The official weblog of the little-poetry-press-that-could, Plan B Press. Specializing in chapbooks, we have published of over 40 books from authors both local and international.

Tuesday, August 25, 2009

another fore-parent of the work we are doing

Author Karla Kuskin dies

New York Times
Posted: 08/22/2009 07:06:07 PM PDT
Updated: 08/22/2009 08:50:36 PM PDT



Karla Kuskin, a noted children's author and illustrator whose work combined sly wit and propulsive vitality with deep thoughtfulness about the essential natures of people, animals and things, died Thursday at her home in Seattle. She was 77.
The cause was cortical basal ganglionic degeneration, a neurological disorder, her son, Nicholas Kuskin, said. A longtime Brooklyn resident, Kuskin had lived in Seattle in recent years.
The author or illustrator — often both at once — of more than 50 books for young people, Kuskin was known in particular for the volumes of rhymed verse she wrote and illustrated. They include "In the Middle of the Trees" (1958); "ABCDEFGHIJKLMNOPQRSTUVWXYZ" (1963); "The Rose on My Cake" (1964); and "Soap Soup and Other Verses" (1992).
Ideal for reading aloud, Kuskin's poems are known for their stealthy humor, deceptive simplicity and unforced though carefully worked-out rhymes. The listener is buoyed along on a flowing metrical current, as in this verse, from her collection "Near the Window Tree" (1975):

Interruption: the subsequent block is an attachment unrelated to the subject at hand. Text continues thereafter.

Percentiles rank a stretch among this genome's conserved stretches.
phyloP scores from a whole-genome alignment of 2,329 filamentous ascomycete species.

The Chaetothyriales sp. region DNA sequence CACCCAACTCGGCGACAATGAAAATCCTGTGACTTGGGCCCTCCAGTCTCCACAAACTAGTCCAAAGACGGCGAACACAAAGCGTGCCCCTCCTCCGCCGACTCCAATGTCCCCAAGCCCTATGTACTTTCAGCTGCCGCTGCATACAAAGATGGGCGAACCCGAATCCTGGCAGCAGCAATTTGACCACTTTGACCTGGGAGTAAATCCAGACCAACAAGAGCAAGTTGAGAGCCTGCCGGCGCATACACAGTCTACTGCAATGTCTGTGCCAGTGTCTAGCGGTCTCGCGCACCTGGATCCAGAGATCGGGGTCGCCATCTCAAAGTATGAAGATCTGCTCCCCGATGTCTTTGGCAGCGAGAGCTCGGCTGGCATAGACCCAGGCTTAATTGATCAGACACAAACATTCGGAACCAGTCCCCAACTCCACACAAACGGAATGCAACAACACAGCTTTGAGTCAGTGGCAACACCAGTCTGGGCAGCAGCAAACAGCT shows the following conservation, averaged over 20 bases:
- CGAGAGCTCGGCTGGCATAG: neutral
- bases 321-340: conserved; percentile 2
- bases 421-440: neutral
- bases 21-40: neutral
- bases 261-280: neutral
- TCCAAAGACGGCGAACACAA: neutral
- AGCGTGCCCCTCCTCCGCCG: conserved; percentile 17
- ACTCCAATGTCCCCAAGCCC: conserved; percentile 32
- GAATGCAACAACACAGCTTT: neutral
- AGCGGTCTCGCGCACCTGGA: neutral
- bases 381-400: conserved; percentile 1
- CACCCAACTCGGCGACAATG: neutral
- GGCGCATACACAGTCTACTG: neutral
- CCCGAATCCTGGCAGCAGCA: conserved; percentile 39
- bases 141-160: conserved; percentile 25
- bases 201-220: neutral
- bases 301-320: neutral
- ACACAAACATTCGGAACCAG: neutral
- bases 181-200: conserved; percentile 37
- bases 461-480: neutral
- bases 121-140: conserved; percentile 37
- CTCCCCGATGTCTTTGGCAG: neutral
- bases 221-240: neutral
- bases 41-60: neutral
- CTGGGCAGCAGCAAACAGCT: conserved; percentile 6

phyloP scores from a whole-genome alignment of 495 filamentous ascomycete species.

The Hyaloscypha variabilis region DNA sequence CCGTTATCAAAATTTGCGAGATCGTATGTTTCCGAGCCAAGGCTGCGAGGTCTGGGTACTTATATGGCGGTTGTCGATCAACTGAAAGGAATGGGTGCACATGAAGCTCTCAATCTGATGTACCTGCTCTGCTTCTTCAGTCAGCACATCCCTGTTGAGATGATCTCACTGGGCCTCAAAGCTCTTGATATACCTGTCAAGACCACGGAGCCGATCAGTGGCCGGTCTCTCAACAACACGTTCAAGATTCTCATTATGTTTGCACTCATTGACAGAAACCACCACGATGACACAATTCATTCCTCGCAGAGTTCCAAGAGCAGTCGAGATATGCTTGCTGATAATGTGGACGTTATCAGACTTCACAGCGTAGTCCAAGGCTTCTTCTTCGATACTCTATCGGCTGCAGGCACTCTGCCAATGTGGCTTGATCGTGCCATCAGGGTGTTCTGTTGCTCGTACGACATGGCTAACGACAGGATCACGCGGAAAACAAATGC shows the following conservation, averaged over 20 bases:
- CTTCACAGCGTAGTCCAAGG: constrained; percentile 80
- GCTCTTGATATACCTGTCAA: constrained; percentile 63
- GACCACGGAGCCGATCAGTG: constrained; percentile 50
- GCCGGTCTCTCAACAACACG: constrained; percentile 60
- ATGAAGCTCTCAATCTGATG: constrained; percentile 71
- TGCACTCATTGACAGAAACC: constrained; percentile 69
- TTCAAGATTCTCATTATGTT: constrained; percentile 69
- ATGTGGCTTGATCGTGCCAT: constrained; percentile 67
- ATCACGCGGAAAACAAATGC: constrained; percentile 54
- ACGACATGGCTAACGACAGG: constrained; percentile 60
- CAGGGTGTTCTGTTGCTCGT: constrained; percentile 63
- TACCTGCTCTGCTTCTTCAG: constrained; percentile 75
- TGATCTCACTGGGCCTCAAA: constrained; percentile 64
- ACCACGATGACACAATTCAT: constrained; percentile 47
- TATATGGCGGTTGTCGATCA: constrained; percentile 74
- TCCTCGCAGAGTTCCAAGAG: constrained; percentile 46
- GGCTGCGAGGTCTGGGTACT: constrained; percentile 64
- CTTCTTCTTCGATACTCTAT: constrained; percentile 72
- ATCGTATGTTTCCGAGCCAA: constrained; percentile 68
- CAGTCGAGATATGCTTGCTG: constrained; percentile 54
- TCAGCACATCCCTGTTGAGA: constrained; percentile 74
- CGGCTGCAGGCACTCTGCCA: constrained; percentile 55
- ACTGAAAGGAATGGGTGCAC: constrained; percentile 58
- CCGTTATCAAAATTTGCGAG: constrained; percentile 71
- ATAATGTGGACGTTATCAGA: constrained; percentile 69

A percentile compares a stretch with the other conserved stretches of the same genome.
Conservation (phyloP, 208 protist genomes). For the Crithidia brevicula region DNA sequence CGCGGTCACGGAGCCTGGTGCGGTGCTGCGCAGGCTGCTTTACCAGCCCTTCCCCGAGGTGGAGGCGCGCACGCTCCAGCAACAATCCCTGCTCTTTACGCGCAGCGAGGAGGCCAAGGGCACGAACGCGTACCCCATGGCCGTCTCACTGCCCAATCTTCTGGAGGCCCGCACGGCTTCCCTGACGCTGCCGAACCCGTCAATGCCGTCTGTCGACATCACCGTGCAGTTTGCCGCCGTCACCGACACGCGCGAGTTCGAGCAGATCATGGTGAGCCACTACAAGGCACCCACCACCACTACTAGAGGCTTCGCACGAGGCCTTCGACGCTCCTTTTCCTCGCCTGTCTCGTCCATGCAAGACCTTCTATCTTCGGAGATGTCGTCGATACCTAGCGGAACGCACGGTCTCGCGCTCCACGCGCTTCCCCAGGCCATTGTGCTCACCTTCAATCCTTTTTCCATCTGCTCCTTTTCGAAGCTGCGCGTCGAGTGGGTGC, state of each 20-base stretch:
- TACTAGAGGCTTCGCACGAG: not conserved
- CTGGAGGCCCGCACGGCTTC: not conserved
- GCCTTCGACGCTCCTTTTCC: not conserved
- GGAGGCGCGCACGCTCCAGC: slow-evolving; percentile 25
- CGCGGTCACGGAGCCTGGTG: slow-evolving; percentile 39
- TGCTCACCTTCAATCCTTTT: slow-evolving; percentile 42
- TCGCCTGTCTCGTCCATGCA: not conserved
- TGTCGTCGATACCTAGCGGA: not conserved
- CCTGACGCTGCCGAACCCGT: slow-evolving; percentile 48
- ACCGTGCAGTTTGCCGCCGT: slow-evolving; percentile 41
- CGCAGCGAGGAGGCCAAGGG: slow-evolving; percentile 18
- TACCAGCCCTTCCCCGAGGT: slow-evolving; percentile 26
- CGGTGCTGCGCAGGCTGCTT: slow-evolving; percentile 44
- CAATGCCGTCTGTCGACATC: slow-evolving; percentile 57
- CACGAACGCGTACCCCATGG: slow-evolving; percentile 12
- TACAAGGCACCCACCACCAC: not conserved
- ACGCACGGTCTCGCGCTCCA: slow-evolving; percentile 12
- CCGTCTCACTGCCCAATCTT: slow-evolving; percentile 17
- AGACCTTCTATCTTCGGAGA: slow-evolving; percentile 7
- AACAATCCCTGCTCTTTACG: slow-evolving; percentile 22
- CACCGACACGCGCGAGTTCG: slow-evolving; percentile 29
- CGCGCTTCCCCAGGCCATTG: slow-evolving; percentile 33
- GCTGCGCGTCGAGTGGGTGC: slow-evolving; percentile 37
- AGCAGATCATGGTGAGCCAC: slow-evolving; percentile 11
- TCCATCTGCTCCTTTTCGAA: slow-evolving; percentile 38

When a cat is asleep
There is nothing asleep
That is quite so asleep
As a cat.
She has finished with darting,
Careening and leaping
Now even the soft air around her is sleeping.
As a writer, Kuskin worked with some of the country's best-known artists. Among her most widely praised books are two she did with the noted illustrator Marc Simont, "The Philharmonic Gets Dressed" (1982) and "The Dallas Titans Get Ready for Bed" (1986).

In both books, Kuskin describes in spare, lyrical prose things that happen when we are not around to see them. In the first, members of a symphony orchestra prepare to go to work. In the second, football players divest themselves postgame of layer upon layer and then, looking "like small wet whales," shower.
Kuskin also collaborated with the American painter Milton Avery. Avery, who died in 1965, left behind a series of enigmatic paintings he had done to illustrate a children's story by a friend, the writer H.R. Hays. Deemed too expensive to produce, the project was abandoned, and Hays' original text was lost.
Karla Seidman was born in Manhattan on July 17, 1932, and reared mostly in Greenwich Village. She attended Antioch College before transferring to Yale, from which she received a bachelor's degree in 1955.
Her first book, "Roar and More" (1956), was born of her senior graphic-arts project at Yale, for which she had to design and print a book on a small press.
Kuskin's first marriage, to Charles M. Kuskin, ended in divorce; her second husband, William L. Bell, died in 2006. She is survived by two children from her first marriage, Nicholas, of Pelham, N.Y., and Julia Kuskin of Seattle; and three grandchildren.
Her other books include "Jerusalem, Shining Still" (1987; illustrated by David Frampton); "The Upstairs Cat" (1997; illustrated by Howard Fine), a verse parable about a long-running feline border dispute that emphasizes the futility of war; and "Moon, Have You Met My Mother? The Collected Poems of Karla Kuskin" (2003; illustrated by Sergio Ruzzier).


Not familiar with this person’s work, guess I have some research to do!

1 comment:

Poet said...

That is an excellent piece of poetry. Good rhythm, great imagery, very nice. Thanks for showcasing it.